Back to the land - new hope for civil servants and graduates
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CTA. 1990. Back to the land - new hope for civil servants and graduates. Spore 28. CTA, Wageningen, The Netherlands.
Permanent link to cite or share this item: https://hdl.handle.net/10568/45312
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Young jobless graduates and the unemployed are starting up small farms in great numbers. Their educational background stands the former in good stead. They have the will to earn a good living, and so they breathe new life and inspiration into the...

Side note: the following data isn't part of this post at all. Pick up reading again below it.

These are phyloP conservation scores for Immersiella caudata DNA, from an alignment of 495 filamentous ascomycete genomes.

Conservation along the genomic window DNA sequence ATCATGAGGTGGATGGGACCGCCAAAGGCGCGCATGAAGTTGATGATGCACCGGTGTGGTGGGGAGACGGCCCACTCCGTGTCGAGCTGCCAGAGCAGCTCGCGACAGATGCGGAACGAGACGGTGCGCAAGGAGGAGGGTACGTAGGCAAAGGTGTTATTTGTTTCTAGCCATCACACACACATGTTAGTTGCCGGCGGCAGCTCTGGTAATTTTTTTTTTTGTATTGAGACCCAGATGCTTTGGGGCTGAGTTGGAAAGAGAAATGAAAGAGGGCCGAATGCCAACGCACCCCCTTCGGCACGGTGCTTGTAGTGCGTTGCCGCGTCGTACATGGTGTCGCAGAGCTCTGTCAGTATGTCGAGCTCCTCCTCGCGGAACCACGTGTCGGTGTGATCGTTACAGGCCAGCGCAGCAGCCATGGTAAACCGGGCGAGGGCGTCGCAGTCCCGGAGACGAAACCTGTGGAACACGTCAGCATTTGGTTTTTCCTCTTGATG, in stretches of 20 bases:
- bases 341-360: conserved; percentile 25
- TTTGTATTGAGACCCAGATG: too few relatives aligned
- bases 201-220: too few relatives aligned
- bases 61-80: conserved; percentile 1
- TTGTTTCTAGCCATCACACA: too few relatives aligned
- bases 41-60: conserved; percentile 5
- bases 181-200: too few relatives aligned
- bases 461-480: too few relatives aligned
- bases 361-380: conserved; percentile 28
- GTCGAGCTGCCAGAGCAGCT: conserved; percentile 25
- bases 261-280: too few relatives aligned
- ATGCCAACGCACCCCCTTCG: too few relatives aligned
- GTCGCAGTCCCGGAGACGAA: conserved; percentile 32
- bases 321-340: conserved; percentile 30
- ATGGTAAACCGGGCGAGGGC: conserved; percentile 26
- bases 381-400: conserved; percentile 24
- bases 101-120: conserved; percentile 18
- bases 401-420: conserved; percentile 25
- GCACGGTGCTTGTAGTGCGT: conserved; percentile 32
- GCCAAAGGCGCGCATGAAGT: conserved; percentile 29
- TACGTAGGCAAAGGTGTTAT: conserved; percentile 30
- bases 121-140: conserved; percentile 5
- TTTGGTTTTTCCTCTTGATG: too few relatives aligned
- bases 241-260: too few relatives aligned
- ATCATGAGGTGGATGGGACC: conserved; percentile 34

Young jobless graduates and the unemployed are starting up small farms in great numbers. Their educational background stands the former in good stead. They have the will to earn a good living, and so they breathe new life and inspiration into the rural environment. The term 'peasant class' has given way to 'farming profession'. Back to the land! Agriculture needs new blood!' was the appeal of the Cameroonian Head of State at the beginning of this year. Many rural areas have been left to the women and the old men and are lacking in manpower, their active population long gone. For 30 years or so the exodus to the towns has been draining off all those who aspire to a better life-style and the consumer society. But the big towns, where unemployment and economic misery are rampant, have lost their appeal. Being a civil servant is no longer a sinecure, and salaries, when they appear, are inadequate. The civil services of most African countries are no longer recruiting, and more and more graduates find themselves jobless. This educated unemployed class is pined by untrained young people who have little chance of finding work. So attitudes are changing. Interest in the land is reviving, since there at least the workers can usually get enough to eat. Governments are realizing that they cannot guarantee jobs for graduates and the incentive to return to the land is growing. For several years civil servants have been investing in agriculture. This is the first step towards formal recognition of this sector of production. Some have set up poultry farms on the edges of cities or have taken up land in irrigated areas. At the Office du Niger in Mali, or at Semery in North Cameroon, many civil servants make up the shortfall in their incomes by working the land. There are many instances: for example, a male nurse in Ouahigouya (Burkina Faso) goes off before his shift every morning, at lunch-times and in the evenings to tend his market garden plot which is watered by a motor-pump he bought himself. He sells the bulk of his potatoes to a restaurant of which he is a shareholder, and the rest is sent to market. The postman in Leo, 150 km from Ouagadougou, has started pig farming, and has set up an association locally which will benefit from technical support services and bank credit. They have an intensive, up-to-date unit which allows them virtually no free time. Making ends meet Not everyone seeks to farm on a commercial scale, but most want to cultivate a field or two in the village in order to meet their family's needs. Sometimes government support is forthcoming. In Cameroon, Saturday morning work has been abolished so that people can go back to their villages on Friday evenings to tend their plots. Town dwellers are being positively encouraged to return home. The lack of man-power in some rural areas has in many places reached crisis level. In Mauritania there has been a 'back to the land' campaign since 1983, and 700,000-800,000 farmers and growers are able to go back to their fields as soon as the rainy season arrives. They are taken in lorries, and waiting for them there are the necessary seeds, provisions and equipment. These temporary or 'halfway' returns to the land are only the first cautious steps, which solve the most urgent problems of the town dwellers and at the same time prevent the total abandonment of regions deserted by their labour forces. But this does not yet add up to a reversal of the trend. A job which pays For a long time now agriculture has been considered good only for the most deprived sectors of the population, and has not been the prime area of employment for the majority. Karounga Keita is a pioneer, one of the very first civil servants in Bamako to set up his own smallholding. From 1966 he planted bananas, mangoes and citrus fruit over more than ten hectares some 20 km from the Mali capital. Now he rears cows as well and sells 60 litres of milk a day. He is a civil engineer and now enjoys considerable and enviable financial security. It is examples like his which, together with the economic crisis, are slowly changing the image of the farmer. He is no longer avoided because he is thought 'backward' or 'ignorant'. Town dwellers now consider farming to be a real job, as valuable and lucrative as any other. Some people do end up leaving town life completely in order to return to their roots to set up smallholdings. Sometimes it is the lesser of two evils, as this investigator with a development company can testify: 'After 14 months without pay I was laid off. But I'm not trained for anything else, so I'm going back to my village'. Most of these 'neo-peasants' are recent victims of the crisis that has been shaking Africa for ten years or so. Some plunge in on their own as is the case of this 24-year-old livestock officer who graduated from the University of Havana in Cuba 'When I finished my degree I was unemployed for two years. Thanks to my uncle I was able to put three hectares under cultivation. I wanted to grow rice and to do a bit of market gardening. The vegetables did well because the farm was by a river, but the rice wasn't a success. Individual smallholders find it hard to get the loans of equipment which are usually made to groups or cooperatives. The prohibitive cost of seed, treatments and machinery, and the way the larger landowners stick together would deter all but the most stubborn. I didn't give up and things have been better in the last year'. Even with sufficient capital to get started there is no guarantee of success. Mamadou Mangara, also from Mali, just managed to avoid disaster. He is an historian by training and intended to go into teaching. But he was forced to swap blackboard and chalk for a hoe. In 1986 with five million francs CFA credit from the Banque Nationale pour le Developpement Agricole, he started by growing bananas. His inexperience in the beginning led him into debt and he only just managed to escape ban kruptcy thanks to his family. Today he is producing 2.5t of bananas a year, and his income is the envy of local government officials. But not everybody has been so lucky. For each success there are many failures. Without training, experience or support man' abandon their schemes very early on. On. does not become a farmer overnight. Government incentives Nowadays governments are offering incentives, especially to the young, to encourage and support the return to the lane Senegal made the availability of credit to se up agricultural smallholdings a matter a priority. In 1984,15 graduates became market gardeners and now have 200 ha of irrigated land under cultivation. They gave their organization the name GIPES (Groupement d'lnteret economique des Producteurs et Exportateurs de Senegal/Producers and exporters of Senegal Financial Interest Group), and today it exports vegetables (green beans, melons and tomatoes) to Europe and supplies a local market wit cabbages, onions, peppers and potatoes. The Mali government also offers this kin of credit facility and access to land ownership. In Selinque, in southern Mali the government has allocated 100 ha of irrigated land to a group of about a hundred agricultural college leavers. These young people are financed by the European Development Fund, and have concentrated on intensive rice-growing. They each receive a subsistence handout of 300 FF per month while they wait for their first harvest. In the off-season they will grow gherkins and other vegetables for which they already have a market. In the Congo, where a large section of the population lives in towns, 'agriculture has been declared a top priority', explains Gabriel Oba-Apounou, the Minister for Youth and Rural Development. Government officials are actively encouraged to go back into agriculture which so desperately needs manpower, as are the young unemployed or those who have yet to find a first job. With government help, the first Congolese NGO, the Organisation Nationale des Volontaires du Developpement (ONVD) has set up a centre for training and support services for the 400 young people who want to go into agriculture. There they will receive a three-year practical and theoretical training on agronomy, livestock, management and accountancy as applicable to a smallholding. The course is complemented by practical work in rural areas and official agricultural schemes. The first students will graduate this year and they will receive assistance to set up cooperatives and smallholdings. Young people in Cote d'lvoire are directed towards intensive food crop production. Once trained, they grow rice, maize and soya on government land. All these measures affect only a small proportion of those in need and concentrate on city dwellers. Schools, which for so long have devalued the importance of rural activities, can play an important part in preventing a new exodus of young people from the countryside. These days, as well as learning the three Rs, young people are taught farming skills; how to plant and maintain an orchard or cultivate a vegetable garden. The income from this is used to help the schools, while at the same time the children are learning the basics of a job which is of some real interest to them. When they leave school they are more easily persuaded to stay in the area. In Cote d'lvoire some schools teach young people how to manage a fish farm, and in the Central African Republic primary school pupils have become beekeepers. A new type of farmer Today, subsistence agriculture holds no interest for young people wanting to work on the land, nor do graduates have any intention of following their parents into poverty. They want consumer goods, and for this they need a salary. They therefore attempt to grow crops that pay well, or try new ones such as bananas (currently very successful in Burkina Faso) or melons. Marketing holds the key to their success. The new farmers, especially those with higher education, have far more opportunities to understand the market and see opportunities better than traditional farmers. They know the traders or can use their influence, of ten taking with them neighbouring farmers. Thomas Melone returned to Mali from France where he was a university teacher. Since 1983 he has been trying to breathe some life into the region where he lives. 'Our first concern was to increase the capital agricultural value of the land in order to have something of greater value to market. The emphasis is on export crops such as yams, okra and peppers,', explains this academic-turned farmer. The market gardeners in the region where the Senegalese 'intellectuals' of the GIPES group are teased are now working under contract to them. The Group provides them with seeds, crop treatments etc. and buys their crops. These they can sell on more advantageous terms than could be achieved by individual market gardeners who had previously had no choice but to accept the traders' conditions. An economic climate which favours and facilitates trade, and which maintains prices at a level which actually pays the producers, is another major factor which encourages a return to the land. Farmers will then also be more inclined to adopt new techniques and use up-to-date products. Once they can be sure of a market they will use improved seed, fertilizers and proven crop protection measures. They also find it easier to draw up proper credit requests. These requests are then more likely to be approved than those of the more traditional farmers. Thus their plant will be modern al appropriate. In Guinea-Bissau the 'ponteiros', former top officials who have returned to the land, have set up large-scale concerns with tractors and mechanized, pumps for irrigation, to the envy of the oldstyle farmers who did not have such advantages. The policy of favouring the old at the pense of the new is bound to cause friction. However, each group has need of the other: the experience of the traditional peasant can prevent the newcomers from making mistakes, and the new ideas brought in the neo-peasants will speed up the process of agricultural modernization. All this is not some nostalgic longing I days long past. The numbers returning the land are skill low but it is early days yet What is significant is the change in attitudes rather than the numbers involved. Working the land was once considered a degrading occupation by town dwellers, but now it is seen as having dignity and value. The new farming generation is creating agricultural practices which are both viable a valuable.